For the first time, the Sud-Ouest borough of Montreal is set to host a weekend-long Festival du solstice d'été — Summer Solstice Festival — to celebrate the arrival of summer. The centrepiece of the festival, according to its website, will be the Fête nationale of Quebec, la Saint-Jean-Baptiste.

But though Fête nationale festivities will anchor the event, news of the new festival provoked intense backlash from people across the province. The "Summer Solstice Festival," critics say, serves to erase the Quebec national day by omitting it from its name.

The name choice, says Sud-Ouest borough mayor Benoit Dorais, reflects an aim to celebrate the Fête national in "an inclusive and unifying setting." "We invite our fellow citizens and Montrealers of all origins to come and celebrate with us," he continued in a press release.

But many people took to social media to express their disappointment.

"I hosted the National Day in Montreal for 5 years. With a lot of pride. I am pained / perplexed that in the Sud-Ouest borough, it is now called Festival du Solstice d'été. Because it lasts 3 days? Call it National Holiday Festival."

"By what right can a handful of employees of the Sud-Ouest borough of MTL hide and erase the National Day of Quebec in favor of the neutral formulation of Summer Solstice Festival ???? This neutrality is not neutral, it is tamping the national reference!!!"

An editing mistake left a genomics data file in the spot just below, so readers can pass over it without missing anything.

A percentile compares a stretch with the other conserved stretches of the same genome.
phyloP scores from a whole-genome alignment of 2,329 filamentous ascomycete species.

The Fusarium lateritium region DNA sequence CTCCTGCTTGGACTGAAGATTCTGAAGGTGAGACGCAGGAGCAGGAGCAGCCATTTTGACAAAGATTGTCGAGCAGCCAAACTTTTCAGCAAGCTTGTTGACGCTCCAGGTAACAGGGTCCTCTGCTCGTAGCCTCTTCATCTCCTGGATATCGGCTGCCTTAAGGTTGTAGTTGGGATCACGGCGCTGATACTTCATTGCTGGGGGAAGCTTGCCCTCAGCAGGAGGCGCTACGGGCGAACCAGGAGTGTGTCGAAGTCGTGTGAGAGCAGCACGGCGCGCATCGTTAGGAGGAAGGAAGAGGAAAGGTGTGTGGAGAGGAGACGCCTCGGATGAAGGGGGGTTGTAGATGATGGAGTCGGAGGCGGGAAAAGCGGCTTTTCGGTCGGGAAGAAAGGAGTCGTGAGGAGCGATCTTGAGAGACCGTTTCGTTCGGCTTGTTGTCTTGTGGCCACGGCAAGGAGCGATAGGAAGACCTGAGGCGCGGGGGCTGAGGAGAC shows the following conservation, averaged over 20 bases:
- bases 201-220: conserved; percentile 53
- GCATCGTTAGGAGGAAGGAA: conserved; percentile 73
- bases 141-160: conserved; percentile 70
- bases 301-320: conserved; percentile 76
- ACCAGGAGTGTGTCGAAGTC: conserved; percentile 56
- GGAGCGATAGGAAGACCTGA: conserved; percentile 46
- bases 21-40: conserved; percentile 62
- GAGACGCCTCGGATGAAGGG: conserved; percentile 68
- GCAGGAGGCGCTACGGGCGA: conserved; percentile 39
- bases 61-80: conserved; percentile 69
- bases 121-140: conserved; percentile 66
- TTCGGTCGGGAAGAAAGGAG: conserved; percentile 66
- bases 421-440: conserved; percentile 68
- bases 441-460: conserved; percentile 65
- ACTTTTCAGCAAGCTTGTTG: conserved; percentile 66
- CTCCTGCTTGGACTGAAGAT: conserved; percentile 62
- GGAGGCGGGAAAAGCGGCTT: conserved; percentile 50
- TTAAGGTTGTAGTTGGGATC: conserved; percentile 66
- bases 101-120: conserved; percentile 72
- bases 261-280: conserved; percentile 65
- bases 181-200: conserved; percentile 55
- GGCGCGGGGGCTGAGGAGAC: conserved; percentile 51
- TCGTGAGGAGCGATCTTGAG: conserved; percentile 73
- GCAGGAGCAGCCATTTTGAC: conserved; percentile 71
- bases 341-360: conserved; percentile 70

For more information, watch the MTLBlog video below:

Now, both Quebec premier François Legault and Montreal Mayor Valérie Plante are calling on organizers to change the festival name to reflect la Saint-Jean-Baptiste. The mayor shared her order to alter the festival name on Twitter.

"On June 23-24, we proudly celebrate Quebec National Day. I will require the organizers of the Summer Solstice to redo their posters to showcase the National Day. If there is a moment to display, to affirm and not to fade, it is then."

Dorait has yet to publicly respond. Last night, however, he defended the Summer Solstice Festival name.

"We will celebrate with pride the National Day on June 23 & 24. We decided to extend the festivities and create a larger festival. This event does not replace the national holiday. On the contrary, it will be put forward during activities."


READ ALSO: Mayor Valérie Plante Is Introducing New Rules To Make Apartments More Affordable In Montreal

There is so far no timeline for the festival rebranding effort. Stay tuned for more information. For the complete festival program, which will shut down rue Notre-Dame O., read our article here.

 

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